Limpopo crocodile farmer William Molekoa has benefited from efforts by the department of economic development, trade and industry to transform the aquaculture sector in South Africa. PHOTO: Supplied by the department

JOHANNESBURG - The department of economic development, trade and industry on Monday held up a thriving Limpopo crocodile farmer as a shining example of its efforts to transform the aquaculture sector in South Africa.

William Molekoa, whose Mookgophong-based company Crocodile Farming received R1.8 million from the department's Aquaculture Development and Enhancement Programme (ADEP), is believed to be Limpopo's only black crocodile farmer and one of a few in the country.

ADEP aims to stimulate investment in the sector by developing emerging agriculture farmers, increasing production, creating job opportunities and promoting the industry's geographical spread.

Since ADEP's launch in 2013, 104 projects have received about R2 billion, leading to more than 2 000 jobs being created and sustained to date. Of these, 23 were black-owned.

"Molekoa and the more than a thousand crocodiles basking lazily in the winter sun next to his dams, bear testimony to the small but significantly positive steps that the (department) has taken to change the face of the lucrative crocodile sector in South Africa," it said on Monday.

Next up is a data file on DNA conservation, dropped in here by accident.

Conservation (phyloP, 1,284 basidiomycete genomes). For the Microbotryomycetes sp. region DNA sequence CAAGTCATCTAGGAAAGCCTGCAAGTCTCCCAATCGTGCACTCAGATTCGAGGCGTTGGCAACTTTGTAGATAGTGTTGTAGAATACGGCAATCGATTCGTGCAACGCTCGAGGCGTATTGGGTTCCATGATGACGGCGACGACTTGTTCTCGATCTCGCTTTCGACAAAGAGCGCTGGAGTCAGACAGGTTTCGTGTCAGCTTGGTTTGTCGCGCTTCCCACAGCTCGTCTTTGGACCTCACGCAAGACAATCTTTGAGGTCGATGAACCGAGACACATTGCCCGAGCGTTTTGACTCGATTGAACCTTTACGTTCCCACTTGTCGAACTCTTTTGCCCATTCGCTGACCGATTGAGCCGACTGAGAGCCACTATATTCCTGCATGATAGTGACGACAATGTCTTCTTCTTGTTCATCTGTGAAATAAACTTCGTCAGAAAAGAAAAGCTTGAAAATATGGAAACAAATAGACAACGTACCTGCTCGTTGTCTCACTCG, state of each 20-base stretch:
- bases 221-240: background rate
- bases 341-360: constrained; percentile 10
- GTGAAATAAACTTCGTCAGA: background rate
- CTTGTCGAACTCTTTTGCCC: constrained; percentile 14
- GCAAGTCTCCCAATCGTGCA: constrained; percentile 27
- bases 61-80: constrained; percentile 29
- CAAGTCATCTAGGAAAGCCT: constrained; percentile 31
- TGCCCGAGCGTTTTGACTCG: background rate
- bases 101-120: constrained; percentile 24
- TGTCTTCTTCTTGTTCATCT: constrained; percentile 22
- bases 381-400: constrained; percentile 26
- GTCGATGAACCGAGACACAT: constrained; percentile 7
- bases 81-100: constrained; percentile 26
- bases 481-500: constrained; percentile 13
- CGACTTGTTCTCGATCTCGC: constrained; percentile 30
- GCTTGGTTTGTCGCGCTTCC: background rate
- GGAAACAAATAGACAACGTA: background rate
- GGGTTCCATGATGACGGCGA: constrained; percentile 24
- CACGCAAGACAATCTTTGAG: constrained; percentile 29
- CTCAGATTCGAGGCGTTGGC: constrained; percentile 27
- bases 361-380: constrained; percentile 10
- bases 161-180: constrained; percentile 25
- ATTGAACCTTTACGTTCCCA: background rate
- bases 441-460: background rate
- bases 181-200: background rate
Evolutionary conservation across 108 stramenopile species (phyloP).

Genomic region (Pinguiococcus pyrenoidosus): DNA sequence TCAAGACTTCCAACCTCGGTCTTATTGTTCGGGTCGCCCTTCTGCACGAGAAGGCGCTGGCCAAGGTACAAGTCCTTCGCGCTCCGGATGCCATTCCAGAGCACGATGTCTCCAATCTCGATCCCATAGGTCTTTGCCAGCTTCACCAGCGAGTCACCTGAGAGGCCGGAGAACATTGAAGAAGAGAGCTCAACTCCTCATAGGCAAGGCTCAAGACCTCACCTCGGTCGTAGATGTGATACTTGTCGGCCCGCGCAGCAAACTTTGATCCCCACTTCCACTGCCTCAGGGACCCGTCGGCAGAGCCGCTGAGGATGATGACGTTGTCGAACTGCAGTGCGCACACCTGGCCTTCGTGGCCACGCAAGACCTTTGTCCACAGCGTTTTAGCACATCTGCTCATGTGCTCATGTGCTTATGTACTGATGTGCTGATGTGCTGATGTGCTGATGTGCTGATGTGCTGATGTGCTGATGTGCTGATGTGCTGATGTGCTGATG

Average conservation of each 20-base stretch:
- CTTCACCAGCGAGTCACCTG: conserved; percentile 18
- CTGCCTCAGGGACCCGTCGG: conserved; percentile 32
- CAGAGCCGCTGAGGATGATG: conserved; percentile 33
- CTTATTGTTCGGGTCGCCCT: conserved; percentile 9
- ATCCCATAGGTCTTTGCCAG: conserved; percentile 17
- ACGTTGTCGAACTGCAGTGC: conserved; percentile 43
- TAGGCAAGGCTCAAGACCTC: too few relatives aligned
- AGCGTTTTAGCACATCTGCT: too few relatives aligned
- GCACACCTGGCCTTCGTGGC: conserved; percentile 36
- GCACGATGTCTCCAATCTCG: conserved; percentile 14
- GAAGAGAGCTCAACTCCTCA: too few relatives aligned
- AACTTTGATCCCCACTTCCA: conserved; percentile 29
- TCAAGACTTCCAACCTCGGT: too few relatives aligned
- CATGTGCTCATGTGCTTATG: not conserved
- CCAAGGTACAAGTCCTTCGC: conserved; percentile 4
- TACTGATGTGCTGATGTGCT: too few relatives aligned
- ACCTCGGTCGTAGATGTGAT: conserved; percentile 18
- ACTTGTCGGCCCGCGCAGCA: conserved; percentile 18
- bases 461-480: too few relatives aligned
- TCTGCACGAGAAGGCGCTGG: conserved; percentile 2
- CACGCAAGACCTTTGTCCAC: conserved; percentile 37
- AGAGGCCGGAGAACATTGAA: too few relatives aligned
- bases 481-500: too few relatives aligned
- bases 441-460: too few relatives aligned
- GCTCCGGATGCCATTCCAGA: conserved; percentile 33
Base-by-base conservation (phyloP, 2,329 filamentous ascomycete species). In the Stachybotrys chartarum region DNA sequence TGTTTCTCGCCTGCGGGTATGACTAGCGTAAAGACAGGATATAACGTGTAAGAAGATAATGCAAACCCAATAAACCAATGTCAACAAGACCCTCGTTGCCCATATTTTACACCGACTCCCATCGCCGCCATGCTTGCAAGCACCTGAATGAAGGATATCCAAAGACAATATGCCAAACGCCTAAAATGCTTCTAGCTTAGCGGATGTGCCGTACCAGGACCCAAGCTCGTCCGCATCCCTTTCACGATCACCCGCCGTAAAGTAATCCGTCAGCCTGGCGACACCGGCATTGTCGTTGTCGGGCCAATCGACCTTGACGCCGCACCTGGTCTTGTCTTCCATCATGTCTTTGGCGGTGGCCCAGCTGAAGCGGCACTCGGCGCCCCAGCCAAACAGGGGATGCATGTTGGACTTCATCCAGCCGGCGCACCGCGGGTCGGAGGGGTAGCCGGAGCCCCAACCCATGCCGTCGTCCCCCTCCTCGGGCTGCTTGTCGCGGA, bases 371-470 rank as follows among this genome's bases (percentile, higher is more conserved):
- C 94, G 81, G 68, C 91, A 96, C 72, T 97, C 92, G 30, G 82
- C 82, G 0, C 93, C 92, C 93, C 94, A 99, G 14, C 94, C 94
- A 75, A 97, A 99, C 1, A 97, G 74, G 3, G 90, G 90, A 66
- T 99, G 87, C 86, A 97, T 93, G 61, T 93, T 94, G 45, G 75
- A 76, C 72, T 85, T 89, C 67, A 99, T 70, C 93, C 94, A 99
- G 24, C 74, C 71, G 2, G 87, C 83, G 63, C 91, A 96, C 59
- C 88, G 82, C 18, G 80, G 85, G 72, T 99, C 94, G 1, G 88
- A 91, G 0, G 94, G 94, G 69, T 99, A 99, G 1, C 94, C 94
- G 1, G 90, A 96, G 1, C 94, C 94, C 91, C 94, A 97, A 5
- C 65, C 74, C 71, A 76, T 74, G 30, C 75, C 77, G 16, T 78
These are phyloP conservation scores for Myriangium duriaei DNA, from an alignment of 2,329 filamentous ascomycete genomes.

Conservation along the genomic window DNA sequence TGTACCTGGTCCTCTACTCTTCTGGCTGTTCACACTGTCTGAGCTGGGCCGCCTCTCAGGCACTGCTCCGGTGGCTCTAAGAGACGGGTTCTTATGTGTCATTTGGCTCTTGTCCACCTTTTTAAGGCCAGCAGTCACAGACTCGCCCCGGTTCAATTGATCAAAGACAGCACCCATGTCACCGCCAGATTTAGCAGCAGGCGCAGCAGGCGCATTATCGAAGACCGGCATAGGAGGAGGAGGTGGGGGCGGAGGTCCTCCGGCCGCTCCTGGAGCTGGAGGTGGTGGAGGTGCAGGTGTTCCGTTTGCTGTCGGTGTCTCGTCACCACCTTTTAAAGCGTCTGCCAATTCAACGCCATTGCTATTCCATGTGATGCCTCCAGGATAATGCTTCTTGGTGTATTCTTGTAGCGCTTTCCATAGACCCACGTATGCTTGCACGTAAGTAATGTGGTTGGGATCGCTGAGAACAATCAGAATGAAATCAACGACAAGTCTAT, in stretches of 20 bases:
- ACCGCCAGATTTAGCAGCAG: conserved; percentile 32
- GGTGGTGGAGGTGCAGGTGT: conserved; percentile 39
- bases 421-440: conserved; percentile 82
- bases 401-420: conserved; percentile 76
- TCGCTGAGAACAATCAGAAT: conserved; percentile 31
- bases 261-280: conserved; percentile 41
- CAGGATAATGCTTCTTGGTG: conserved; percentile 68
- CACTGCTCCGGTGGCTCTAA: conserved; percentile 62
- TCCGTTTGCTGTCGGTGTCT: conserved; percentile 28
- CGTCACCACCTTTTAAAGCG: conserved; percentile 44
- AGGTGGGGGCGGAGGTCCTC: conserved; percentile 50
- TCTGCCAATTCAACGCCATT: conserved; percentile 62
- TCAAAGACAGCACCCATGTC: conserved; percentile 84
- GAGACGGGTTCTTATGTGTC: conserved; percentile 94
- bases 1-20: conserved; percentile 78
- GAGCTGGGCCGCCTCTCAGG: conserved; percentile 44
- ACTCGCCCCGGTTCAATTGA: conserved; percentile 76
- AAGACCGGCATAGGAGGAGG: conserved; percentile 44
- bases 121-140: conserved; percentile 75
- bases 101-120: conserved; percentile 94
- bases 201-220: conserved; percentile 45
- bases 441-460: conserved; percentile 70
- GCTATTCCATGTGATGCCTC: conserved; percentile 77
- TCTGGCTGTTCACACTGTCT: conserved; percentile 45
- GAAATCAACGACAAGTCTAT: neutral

"The fact that crocodile skins and meat from a black-owned enterprise located in an obscure ... farm in Limpopo are exported to China, Japan and Italy, is by no means a small accomplishment."

Molekoa, aged 66, attributed his success to support from the department and established crocodile farmers in Limpopo such as his mentor Albert Pretorius.

"I also owe my allegiance to numerous neighbouring white farmers who did not only support my application to practise crocodile farming ... but also contributed their labour, expertise and material when we built the crocodile dams," he said.

"With that kind of selflessness and positive attitude of other farmers and assistance from government, economic transformation in white-dominated industries such as aquaculture will be a success."

Molekoa begins the production cycle by buying eggs from other commercial farmers and using their facilities to hatch them, before taking the baby crocodiles to hot rooms. At a year old, he feeds them at the dams until they are old enough for slaughter to harvest their meat and skins for export.

Last year Molekoa undertook a trip sponsored by the trade and industry department to search for new markets in China.

- African News Agency (ANA)